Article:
Last weekend I attended my last aunt's viewing. My uncle, 90, stood quietly by her casket. His tie prominently displayed the B17 aircraft tie tack I gave him years ago. To me he is an American hero. He was the lead navigator during the first Berlin bombing raid in WWII. He flew over 20 missions.
During one mission, anti-aircraft shrapnel blew through the floor between his boots, through his navigation table and out the aircraft ceiling leaving a hole in his log book. He was miraculously uninjured.
I learned that night, as we spoke, that his service was a willing sacrifice. As a University of Utah mining engineering student, he was encouraged to sign a paper to be spared military service. He refused. Enlisting in the Air Corp, he was the top student in his navigation class due to his college background. He was selected to represent the class in receiving their wings at the graduation ceremony. Again, he was told that if he wanted to stay and instruct, he could avoid the conflict. He again refused. When asked why, he simply said, "We are at war--we have been attacked."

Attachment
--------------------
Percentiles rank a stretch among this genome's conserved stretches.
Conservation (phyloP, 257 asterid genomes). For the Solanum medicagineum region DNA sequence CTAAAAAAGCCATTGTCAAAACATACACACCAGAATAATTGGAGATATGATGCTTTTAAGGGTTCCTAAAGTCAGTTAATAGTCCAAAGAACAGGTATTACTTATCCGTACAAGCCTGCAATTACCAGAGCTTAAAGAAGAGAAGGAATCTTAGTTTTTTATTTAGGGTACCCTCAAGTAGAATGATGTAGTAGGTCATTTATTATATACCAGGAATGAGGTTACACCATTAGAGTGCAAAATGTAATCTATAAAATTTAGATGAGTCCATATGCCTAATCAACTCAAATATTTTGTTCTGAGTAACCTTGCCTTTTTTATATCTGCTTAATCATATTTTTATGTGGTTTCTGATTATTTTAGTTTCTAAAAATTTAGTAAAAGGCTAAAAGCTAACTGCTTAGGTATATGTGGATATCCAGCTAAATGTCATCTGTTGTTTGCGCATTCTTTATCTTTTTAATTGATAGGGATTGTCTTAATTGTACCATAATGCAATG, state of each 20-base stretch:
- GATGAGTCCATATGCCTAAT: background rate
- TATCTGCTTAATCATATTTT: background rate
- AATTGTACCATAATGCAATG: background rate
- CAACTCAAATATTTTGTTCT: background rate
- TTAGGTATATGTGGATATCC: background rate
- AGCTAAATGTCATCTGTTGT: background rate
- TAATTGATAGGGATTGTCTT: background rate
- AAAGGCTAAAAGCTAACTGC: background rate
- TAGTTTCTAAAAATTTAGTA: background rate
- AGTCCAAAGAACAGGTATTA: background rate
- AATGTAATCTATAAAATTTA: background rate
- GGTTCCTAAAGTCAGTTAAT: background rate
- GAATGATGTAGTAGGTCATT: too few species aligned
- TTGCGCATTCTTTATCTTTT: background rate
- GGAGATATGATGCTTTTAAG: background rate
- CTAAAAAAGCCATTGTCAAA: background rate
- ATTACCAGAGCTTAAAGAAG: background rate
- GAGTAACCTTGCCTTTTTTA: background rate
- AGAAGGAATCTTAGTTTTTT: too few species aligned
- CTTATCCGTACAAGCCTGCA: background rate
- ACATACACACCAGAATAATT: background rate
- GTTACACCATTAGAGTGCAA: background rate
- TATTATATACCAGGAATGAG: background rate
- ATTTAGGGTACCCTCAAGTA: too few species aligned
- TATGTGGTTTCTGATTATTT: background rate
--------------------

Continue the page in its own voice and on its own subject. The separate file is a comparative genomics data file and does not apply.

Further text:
Now, over 60 years later, he showed the same heroism in caring for his sweetheart. A survivor of recent heart bypass surgery himself, he took meticulous care of my aunt as she slowly lost her vision, her balance and finally appetite. In the final months, this American hero read aloud book after book by her bedside and fed her orange Jello - the only thing she would eat.
Now she was gone and he stood in quiet majesty as people came to offer their respects. He expressed his thankfulness that she no longer suffered, free of any canker of self-pity for now being alone.
On our drive home I began to wonder why selfless men like this no longer seem to serve in our government. Perhaps they have misunderstood. Instead of American heros - Washington seems to be full of American "Neros" who now fiddle while the country smolders, if not burns.